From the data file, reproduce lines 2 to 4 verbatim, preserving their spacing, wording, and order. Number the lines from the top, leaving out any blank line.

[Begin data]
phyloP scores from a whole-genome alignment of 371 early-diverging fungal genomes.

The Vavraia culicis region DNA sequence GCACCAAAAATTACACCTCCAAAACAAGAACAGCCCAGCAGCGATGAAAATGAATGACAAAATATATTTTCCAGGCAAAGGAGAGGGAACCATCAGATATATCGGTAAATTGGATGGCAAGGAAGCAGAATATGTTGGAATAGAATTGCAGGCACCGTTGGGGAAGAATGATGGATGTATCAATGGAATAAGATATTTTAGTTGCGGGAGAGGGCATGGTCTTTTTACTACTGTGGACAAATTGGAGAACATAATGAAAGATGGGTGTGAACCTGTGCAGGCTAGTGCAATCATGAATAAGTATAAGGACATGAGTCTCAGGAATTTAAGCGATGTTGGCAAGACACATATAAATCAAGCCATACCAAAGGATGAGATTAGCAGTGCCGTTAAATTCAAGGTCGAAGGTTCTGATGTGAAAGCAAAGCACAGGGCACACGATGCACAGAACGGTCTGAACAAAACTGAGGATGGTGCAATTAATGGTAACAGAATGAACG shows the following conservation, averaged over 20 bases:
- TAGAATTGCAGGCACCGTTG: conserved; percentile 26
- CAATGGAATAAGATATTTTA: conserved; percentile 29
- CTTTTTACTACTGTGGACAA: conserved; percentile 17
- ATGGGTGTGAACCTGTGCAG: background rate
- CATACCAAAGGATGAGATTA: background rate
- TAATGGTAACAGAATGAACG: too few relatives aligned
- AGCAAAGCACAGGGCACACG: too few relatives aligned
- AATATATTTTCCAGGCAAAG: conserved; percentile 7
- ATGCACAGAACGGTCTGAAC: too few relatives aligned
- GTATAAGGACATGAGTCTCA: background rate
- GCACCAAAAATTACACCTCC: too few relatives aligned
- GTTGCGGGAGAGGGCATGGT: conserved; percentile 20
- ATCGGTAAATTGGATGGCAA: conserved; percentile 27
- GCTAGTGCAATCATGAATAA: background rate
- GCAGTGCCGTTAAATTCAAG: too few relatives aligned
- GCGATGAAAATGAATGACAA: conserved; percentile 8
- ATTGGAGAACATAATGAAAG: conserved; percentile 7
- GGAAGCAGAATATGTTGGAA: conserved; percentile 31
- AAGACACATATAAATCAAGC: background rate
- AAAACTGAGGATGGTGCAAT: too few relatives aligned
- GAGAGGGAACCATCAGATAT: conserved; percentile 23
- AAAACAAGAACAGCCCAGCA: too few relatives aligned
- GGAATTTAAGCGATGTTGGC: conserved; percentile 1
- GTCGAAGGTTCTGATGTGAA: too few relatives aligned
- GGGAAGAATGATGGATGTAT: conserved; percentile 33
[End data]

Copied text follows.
The Vavraia culicis region DNA sequence GCACCAAAAATTACACCTCCAAAACAAGAACAGCCCAGCAGCGATGAAAATGAATGACAAAATATATTTTCCAGGCAAAGGAGAGGGAACCATCAGATATATCGGTAAATTGGATGGCAAGGAAGCAGAATATGTTGGAATAGAATTGCAGGCACCGTTGGGGAAGAATGATGGATGTATCAATGGAATAAGATATTTTAGTTGCGGGAGAGGGCATGGTCTTTTTACTACTGTGGACAAATTGGAGAACATAATGAAAGATGGGTGTGAACCTGTGCAGGCTAGTGCAATCATGAATAAGTATAAGGACATGAGTCTCAGGAATTTAAGCGATGTTGGCAAGACACATATAAATCAAGCCATACCAAAGGATGAGATTAGCAGTGCCGTTAAATTCAAGGTCGAAGGTTCTGATGTGAAAGCAAAGCACAGGGCACACGATGCACAGAACGGTCTGAACAAAACTGAGGATGGTGCAATTAATGGTAACAGAATGAACG shows the following conservation, averaged over 20 bases:
- TAGAATTGCAGGCACCGTTG: conserved; percentile 26
- CAATGGAATAAGATATTTTA: conserved; percentile 29